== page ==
IT Budgeting, Impossible?
As the consolidation of solution providers continues and our choices of vendors providing the tools we need to work are paired down to a quasi-monopolistic "choice" We see the way in which we pay for the use of tools changing as well. Software licensing is based on a recurring charge. Purchasing perpetual licenses for word processing client software as well as elaborate specialized scientific applications has become a month to month or annual relationship “Right to use”
There are benefits to this pay as you go system. First, you do not have an initial larger capital expenditure to budget for, second, the fast paced evolution of software versions which would otherwise leave you with the need to upgrade, is normally built in to the recurring fee. Lastly, the software support can be part of the agreement as well, with software providers realizing that they need to respect the SLA or risk losing your business. However, consolidation of providers removes the chances of bringing in an alternative to your current small business accounting software. When there is only one real game in town, good or bad, you have no choice but to play.
Defining a monopoly in today’s digital world is nearly impossible to do compared to yesteryear when something like the brick making industry suddenly became controlled by a single brick manufacture. It was easy to identify and easy to divide into smaller self-sustained brick providers. Conversely, It can be argued that one specific provider of a specialized software program has 99.9 percent of the market, but is not monopolistic because there are other choices and more so there are other ways of processing the same data using programs that are similar enough to the product of choice but are not marketed for that purpose. But in the long run, business owners will continue to forgo alternatives because the risk of change is far greater than swallowing the bitter monetary pill that comes along with the product that has been on their desktop for as long as they can remember.
In our opinion, something has to give when it comes to this software leasing business model when the provider realistically has no competition. Right now, during the transition from upfront software licensing to recurring “cloud based” services, vendors have themselves to compete with. The uncertainty of acceptable software licensing agreements will function makes all other decisions for IT budgets a bit foggy.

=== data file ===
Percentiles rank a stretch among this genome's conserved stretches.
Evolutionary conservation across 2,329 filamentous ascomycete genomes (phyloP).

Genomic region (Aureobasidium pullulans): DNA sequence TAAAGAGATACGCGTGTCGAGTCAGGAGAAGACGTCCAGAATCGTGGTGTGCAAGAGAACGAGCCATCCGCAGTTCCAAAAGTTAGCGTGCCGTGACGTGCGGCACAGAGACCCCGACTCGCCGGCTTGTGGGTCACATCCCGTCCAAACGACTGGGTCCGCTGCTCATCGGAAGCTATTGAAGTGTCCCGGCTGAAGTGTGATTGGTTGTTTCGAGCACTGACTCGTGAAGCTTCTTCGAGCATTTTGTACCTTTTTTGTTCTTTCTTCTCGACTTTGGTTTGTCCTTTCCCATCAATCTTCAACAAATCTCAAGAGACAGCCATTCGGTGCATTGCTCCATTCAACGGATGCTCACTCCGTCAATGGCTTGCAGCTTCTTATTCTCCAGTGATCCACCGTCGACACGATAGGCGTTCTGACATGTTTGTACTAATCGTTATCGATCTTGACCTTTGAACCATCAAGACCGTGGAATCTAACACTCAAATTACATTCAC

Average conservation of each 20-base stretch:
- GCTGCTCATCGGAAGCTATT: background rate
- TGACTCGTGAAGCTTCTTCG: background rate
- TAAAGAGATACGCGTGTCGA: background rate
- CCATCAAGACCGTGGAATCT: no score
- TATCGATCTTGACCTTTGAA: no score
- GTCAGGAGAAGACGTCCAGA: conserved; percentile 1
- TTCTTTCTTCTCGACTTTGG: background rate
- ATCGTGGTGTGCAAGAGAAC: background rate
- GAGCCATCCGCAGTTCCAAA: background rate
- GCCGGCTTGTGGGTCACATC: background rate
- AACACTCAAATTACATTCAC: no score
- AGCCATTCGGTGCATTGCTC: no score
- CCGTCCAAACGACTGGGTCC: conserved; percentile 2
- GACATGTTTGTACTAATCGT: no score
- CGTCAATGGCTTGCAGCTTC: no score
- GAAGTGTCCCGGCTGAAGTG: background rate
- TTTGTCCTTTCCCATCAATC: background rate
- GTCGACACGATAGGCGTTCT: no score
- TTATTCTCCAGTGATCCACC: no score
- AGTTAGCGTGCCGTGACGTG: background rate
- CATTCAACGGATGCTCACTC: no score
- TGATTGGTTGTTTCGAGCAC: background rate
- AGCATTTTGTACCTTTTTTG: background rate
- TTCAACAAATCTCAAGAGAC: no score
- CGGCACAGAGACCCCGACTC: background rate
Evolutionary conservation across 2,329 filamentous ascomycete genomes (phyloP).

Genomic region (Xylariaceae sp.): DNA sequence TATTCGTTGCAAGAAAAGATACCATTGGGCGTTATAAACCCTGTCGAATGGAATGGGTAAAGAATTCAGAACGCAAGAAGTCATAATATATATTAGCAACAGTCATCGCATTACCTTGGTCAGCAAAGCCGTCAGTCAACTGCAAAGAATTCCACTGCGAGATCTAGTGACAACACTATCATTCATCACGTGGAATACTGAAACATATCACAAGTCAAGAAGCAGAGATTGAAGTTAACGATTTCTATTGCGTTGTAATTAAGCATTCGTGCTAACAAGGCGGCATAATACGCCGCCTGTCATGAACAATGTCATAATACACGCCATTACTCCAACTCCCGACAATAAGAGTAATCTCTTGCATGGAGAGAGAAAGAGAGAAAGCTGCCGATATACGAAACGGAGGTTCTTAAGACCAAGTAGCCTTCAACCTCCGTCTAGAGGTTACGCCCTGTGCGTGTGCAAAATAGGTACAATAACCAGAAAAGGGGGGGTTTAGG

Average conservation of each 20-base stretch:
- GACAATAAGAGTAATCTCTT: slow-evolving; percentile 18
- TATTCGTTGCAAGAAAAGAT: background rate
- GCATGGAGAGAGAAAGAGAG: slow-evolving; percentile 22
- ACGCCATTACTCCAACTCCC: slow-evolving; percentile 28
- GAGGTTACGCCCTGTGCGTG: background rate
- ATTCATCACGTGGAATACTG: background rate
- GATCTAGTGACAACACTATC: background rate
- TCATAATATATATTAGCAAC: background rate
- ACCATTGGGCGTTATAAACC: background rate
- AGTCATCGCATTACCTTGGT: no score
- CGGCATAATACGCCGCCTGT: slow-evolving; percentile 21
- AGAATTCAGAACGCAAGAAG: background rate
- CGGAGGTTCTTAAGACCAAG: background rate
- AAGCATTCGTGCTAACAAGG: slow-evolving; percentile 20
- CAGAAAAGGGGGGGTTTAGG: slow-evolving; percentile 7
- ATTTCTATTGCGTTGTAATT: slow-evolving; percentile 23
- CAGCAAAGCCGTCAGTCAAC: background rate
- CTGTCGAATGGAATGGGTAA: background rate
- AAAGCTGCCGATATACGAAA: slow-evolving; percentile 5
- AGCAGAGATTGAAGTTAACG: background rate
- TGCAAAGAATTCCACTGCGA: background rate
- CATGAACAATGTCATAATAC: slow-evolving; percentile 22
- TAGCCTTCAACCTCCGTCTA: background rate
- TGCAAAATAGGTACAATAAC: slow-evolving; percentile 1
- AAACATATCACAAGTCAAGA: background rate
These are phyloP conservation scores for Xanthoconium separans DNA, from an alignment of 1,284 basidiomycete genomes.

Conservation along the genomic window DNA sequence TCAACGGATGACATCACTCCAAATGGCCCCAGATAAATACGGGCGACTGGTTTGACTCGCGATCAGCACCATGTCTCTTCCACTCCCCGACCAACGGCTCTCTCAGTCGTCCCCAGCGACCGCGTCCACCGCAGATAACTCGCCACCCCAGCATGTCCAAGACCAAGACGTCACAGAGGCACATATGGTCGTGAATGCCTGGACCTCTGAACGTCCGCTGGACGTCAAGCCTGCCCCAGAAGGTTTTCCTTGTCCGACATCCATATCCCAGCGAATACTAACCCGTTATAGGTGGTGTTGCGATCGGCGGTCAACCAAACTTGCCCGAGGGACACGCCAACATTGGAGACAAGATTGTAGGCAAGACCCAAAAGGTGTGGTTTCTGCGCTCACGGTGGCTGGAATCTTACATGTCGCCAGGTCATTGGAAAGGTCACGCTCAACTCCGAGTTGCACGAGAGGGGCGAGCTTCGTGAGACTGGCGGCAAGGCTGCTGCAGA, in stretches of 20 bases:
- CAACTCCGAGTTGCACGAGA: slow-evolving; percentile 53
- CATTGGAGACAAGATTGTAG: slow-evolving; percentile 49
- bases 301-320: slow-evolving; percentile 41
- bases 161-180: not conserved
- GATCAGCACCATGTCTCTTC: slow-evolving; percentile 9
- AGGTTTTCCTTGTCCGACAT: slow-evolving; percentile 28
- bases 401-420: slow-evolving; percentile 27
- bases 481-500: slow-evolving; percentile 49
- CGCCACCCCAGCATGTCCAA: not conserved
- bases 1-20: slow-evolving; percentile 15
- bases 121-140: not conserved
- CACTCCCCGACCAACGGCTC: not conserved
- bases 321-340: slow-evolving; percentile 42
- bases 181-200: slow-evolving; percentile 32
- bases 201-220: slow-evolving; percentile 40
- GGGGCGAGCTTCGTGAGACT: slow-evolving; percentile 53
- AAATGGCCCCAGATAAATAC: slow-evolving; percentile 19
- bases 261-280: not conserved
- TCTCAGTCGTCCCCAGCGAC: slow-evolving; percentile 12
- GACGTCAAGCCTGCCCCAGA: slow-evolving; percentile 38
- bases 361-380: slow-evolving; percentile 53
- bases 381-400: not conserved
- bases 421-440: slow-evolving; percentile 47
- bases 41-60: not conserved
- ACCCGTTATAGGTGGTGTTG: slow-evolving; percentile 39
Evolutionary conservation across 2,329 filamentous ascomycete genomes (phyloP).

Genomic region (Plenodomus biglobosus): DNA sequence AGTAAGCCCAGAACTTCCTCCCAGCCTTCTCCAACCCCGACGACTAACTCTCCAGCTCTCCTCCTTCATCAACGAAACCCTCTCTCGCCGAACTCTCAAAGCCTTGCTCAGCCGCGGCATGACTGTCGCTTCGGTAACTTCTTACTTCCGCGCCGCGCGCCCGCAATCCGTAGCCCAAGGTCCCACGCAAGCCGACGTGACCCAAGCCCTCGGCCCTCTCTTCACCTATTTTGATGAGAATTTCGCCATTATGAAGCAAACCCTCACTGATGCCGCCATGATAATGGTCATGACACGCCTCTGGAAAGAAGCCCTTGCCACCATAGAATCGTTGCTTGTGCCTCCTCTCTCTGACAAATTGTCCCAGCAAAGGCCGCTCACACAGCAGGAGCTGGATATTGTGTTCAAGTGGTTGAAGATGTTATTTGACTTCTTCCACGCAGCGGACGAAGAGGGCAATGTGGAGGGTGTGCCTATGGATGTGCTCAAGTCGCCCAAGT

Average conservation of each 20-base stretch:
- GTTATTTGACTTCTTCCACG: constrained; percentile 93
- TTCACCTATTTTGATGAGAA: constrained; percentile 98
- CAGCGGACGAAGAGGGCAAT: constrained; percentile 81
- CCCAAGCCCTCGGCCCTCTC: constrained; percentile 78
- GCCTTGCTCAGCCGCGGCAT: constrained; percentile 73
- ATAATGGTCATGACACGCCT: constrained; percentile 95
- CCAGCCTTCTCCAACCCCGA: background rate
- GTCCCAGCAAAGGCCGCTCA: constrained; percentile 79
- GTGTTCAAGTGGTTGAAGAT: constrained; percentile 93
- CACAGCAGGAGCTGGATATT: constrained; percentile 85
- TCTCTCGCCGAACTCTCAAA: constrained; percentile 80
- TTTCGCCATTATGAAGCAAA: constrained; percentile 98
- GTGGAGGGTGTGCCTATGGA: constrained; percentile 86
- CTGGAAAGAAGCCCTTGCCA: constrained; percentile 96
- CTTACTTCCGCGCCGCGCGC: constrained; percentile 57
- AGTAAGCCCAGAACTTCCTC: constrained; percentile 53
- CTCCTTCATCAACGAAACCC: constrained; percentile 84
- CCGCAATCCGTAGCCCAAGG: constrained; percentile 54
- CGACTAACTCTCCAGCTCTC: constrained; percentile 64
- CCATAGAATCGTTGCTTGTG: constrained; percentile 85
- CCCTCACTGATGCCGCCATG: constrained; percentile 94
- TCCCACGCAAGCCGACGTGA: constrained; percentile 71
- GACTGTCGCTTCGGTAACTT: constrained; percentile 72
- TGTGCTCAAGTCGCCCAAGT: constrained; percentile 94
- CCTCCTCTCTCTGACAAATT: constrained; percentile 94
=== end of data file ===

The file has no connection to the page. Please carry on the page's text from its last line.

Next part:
Hardware platforms have a life cycle expressed by their manufacturers specifically stating the amount of time that hardware will be usable. There are benefits to knowing up front. When you are buying a half dozen laptops for your sales department, it is advantageous to know how long the usable life of that laptop will be.. The calculations are based upon factors that include the assumption mechanical parts like fans, and hinges and keypads will wear out or the cost benefit to fixing a damaged laptop will outweigh the benefit of replacing it within a few years. The life-cycle calculations are also predicated on newer software requiring a more robust platform. Hence, if your software license agreement calls for you to always have the latest and greatest version, the validation of a hardware life-cycle is a forgone conclusion. This may not be a conspiracy, but when the controller for a small business sits down with the CEO, and they are looking at the budget for the next five years, I doubt thoughts are completely absurd.
Procurement of systems we need in our business must take into account these calculated assumptions and they are no doubt designed to create a reliable predictable revenue stream for the provider. This crystal ball related calculation of future needs and your ability to have employees stay productive is something that theoretically makes sense, but there are too many variables to make precise time-lines to prepare for functional antiquation.
But a small business is not entirely powerless in this shifting paradigm. At some point they need to either put fear aside and take the path less traveled, or at least employ the services of an IT consultant who can help them maximize their investment in the tools of their trade. The safe way may seem to be use the hardware provider's guidelines when budgeting for and depreciating hardware, but there are also things that every organization can consider up front to maximize the investment in infrastructure.
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